Laurel Estabrook is a young social worker in Vermont living under the weight of a horrific experience: she was viciously attacked one evening on a bike ride through a northern wood. With the emotional scars still suffocating her seven years later, Laurel immerses herself predominantly in her work securing safe and comfortable residencies for the homeless. But when her job brings her into contact with an elderly and schizophrenic homeless man named Bobbie Crocker, her life changes in ways she never would have expected. After Bobbie’s death she discovers he had possessed a remarkable collection of photography; negatives that he himself had taken throughout his career as a talented and notable photographer from the late ’50s into the ‘70s and beyond. The photos lead Laurel into the truth of Bobbie’s past, a truth that some people will go to great lengths to keep secret: namely Bobbie’s ties to the infamous history of two Jazz Age socialites from Laurel’s Long Island hometown. Thwarted by Bobbie’s last surviving relatives and questioned even by her closest friends, Laurel is on a race to prove the weight of Bobbie’s legacy once and for all. An astonishing literary thriller, The Double Bind leaves its reader with the sort of breathless reaction that exactly defines why reading can move us in remarkable ways. Among its surfeit of unique markings is the way in which Bohjalian approached the structure of the novel; his pacing manages to defy the typical strategies of the suspense genre, creating a book that’s distinctive and truly surprising. The novel’s first pages throw its reader headlong into the tense energy of Laurel’s tragic experience and the final chapters present a thrill ride one will never see coming, but it’s what happens on the pages in between that I found, on reflection, quite interesting. Bohjalian's eloquent prose and his focus on his protagonist, Laurel, created an unhurried tempo that had me feeling comfortable and at-ease with the reading experience; not what I had anticipated for a thriller. As I wondered why I was turning pages casually, and not with more rapidity, I started to see the finite ways in which Laurel's fixation on Bobbie's legacy gently began to erode her judgment. I understood that I was in the midst of a novel that had very finely crafted layers, but seeing through them was impossible. I was lulled into a false sense of security, perhaps even worried that the novel had failed because I had already easily imagined every way that the story could work itself out – and this is exactly what gives the shattering twist in the novel’s final act the astonishing velocity that it has.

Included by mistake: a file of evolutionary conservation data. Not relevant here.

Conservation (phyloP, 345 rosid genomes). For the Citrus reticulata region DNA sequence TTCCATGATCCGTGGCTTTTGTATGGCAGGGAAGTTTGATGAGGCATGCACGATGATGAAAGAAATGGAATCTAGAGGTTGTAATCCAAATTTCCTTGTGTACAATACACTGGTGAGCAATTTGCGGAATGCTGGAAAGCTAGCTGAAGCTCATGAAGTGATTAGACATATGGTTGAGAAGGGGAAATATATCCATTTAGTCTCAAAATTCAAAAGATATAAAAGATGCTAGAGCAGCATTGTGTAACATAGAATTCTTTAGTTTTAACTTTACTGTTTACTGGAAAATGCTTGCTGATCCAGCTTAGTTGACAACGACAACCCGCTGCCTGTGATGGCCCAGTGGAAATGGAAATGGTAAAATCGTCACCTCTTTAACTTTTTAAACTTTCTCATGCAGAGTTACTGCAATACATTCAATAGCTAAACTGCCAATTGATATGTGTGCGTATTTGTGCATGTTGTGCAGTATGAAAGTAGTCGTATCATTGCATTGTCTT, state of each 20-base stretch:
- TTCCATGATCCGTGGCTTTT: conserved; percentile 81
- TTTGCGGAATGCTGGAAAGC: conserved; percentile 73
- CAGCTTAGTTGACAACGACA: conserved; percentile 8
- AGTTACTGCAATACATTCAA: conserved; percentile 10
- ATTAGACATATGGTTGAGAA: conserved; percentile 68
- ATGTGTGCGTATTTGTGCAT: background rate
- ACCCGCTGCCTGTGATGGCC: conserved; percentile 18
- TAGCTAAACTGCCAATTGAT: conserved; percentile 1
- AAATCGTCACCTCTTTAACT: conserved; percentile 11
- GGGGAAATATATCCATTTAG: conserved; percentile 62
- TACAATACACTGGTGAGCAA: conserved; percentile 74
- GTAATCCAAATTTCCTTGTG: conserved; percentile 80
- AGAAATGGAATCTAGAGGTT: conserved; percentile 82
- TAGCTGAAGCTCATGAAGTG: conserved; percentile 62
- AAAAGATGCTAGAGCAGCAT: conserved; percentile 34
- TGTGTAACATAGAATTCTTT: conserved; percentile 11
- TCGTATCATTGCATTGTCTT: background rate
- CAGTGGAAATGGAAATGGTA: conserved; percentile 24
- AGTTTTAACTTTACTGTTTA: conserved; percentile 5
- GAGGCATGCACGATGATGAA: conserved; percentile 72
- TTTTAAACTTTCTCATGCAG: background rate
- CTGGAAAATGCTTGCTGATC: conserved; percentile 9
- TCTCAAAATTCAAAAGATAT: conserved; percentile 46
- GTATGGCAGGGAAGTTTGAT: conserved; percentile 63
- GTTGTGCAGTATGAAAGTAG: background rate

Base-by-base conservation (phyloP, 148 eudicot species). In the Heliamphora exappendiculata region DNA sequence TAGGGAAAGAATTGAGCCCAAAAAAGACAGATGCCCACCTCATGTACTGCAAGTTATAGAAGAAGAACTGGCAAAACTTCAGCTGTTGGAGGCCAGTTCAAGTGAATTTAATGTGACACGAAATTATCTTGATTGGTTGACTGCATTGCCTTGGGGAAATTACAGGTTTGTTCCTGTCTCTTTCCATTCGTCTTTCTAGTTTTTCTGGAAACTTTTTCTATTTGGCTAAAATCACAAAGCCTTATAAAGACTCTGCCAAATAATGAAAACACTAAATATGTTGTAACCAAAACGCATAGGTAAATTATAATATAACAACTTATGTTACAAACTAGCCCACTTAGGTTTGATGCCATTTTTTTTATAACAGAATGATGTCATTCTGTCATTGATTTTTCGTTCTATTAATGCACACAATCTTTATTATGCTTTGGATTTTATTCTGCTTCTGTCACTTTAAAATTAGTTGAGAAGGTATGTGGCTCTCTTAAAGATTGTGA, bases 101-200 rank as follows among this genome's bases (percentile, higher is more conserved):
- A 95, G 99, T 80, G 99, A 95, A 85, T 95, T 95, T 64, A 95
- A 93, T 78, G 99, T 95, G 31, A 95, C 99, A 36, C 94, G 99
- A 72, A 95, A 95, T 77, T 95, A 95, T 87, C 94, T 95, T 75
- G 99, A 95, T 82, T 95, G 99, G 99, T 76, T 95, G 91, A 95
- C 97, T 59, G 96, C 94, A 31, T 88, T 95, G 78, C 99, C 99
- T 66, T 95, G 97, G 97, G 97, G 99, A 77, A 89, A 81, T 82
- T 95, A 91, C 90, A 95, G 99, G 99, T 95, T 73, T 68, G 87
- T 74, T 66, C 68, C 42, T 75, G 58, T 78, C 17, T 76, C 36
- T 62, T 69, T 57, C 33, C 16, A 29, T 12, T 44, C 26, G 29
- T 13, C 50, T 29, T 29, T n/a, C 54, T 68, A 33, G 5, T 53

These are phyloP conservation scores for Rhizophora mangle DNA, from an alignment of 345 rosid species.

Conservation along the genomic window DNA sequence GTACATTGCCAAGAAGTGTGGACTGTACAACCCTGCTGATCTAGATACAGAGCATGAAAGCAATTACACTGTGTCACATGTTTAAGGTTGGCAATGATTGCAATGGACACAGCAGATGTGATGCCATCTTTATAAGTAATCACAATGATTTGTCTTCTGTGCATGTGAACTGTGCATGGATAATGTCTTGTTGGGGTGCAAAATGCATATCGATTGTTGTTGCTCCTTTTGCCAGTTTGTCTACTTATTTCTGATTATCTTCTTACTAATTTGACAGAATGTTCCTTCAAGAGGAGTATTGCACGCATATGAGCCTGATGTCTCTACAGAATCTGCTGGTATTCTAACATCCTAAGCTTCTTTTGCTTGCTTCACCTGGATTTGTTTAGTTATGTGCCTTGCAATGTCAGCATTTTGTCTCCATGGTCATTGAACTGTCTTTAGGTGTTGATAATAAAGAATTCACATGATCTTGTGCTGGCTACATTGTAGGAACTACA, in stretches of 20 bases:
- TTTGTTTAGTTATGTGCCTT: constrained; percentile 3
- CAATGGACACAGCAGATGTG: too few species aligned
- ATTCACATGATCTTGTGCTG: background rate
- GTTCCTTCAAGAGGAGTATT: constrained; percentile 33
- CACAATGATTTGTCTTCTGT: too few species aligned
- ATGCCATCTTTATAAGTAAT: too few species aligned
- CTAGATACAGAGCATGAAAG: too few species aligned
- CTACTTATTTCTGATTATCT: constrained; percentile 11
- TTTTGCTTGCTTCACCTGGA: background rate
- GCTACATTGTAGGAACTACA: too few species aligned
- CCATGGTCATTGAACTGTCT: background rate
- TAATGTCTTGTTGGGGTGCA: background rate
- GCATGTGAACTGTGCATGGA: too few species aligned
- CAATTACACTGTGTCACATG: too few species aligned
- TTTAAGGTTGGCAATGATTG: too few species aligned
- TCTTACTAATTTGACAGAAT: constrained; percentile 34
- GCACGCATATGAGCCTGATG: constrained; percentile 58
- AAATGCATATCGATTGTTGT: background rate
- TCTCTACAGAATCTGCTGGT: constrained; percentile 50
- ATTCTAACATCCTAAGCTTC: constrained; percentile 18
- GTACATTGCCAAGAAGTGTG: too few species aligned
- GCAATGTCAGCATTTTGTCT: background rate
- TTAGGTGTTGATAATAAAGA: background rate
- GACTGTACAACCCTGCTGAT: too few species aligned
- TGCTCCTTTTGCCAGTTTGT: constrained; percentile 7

While the structure and execution was fascinating enough on its own, Bohjalian’s use of The Great Gatsby as a device was extremely clever and handled with tremendous care, showing clearly the author’s great reverence for Fitzgerald’s classic novel. It makes the experience of reading The Double Bind a particularly cerebral one for readers familiar with Gatsby’s iconic story. The cast of characters were all engaging, but Laurel will stay with me for a long while most of all; her courage and determination brought her to life as an Amazon, empowering and emotional. I was also moved by the novel's nonfiction attributes: namely the real life Bob Campbell, a man whose life took him from photographing celebrities to seeking aid at a homeless shelter, and whose own photos appear printed throughout the novel’s pages, cast in the reader’s mind as the work of fictional Bobbie Crocker. The Double Bind manages to pay appropriate homage to a remarkable real-life man and an unforgettable classic novel, all the while taking readers on a journey that will have them questioning the very tangibility of reality; it struck me as smart and deeply intentional storytelling from top to bottom.
I won’t go into more details (much as I’d like to) for the sake of avoiding spoilers; but I do recommend this book very highly, and I recommend that readers see it through to the end, because you think you know exactly what will happen, but you have no idea – and it’s a pretty jarring, exhilarating experience.